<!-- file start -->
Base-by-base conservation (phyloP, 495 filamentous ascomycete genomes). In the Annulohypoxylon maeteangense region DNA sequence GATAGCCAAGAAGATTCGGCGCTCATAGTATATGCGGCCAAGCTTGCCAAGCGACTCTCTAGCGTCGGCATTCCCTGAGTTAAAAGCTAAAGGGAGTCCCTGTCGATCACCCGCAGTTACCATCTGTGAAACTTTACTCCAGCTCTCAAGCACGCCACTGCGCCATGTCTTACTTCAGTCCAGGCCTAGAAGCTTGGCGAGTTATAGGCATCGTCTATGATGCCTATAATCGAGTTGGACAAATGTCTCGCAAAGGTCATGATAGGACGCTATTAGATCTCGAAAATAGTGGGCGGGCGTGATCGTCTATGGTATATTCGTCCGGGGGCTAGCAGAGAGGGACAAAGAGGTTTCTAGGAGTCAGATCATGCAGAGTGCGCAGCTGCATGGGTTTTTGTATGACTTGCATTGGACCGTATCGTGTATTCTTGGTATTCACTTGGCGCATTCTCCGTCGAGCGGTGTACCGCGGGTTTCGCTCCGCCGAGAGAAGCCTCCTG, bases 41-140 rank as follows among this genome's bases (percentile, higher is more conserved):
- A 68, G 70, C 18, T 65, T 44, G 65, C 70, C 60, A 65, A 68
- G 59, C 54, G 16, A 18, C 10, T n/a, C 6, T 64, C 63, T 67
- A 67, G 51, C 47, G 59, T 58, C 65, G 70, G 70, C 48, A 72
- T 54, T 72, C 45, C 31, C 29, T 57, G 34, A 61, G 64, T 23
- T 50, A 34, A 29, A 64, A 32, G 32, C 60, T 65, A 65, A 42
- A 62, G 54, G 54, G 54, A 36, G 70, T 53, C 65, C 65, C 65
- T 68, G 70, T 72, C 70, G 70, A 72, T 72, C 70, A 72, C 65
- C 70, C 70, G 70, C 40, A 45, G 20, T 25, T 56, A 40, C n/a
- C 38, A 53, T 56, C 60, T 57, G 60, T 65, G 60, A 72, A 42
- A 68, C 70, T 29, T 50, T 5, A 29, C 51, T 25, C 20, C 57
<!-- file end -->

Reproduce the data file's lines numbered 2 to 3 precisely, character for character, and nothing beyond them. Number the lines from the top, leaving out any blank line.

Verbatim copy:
- A 68, G 70, C 18, T 65, T 44, G 65, C 70, C 60, A 65, A 68
- G 59, C 54, G 16, A 18, C 10, T n/a, C 6, T 64, C 63, T 67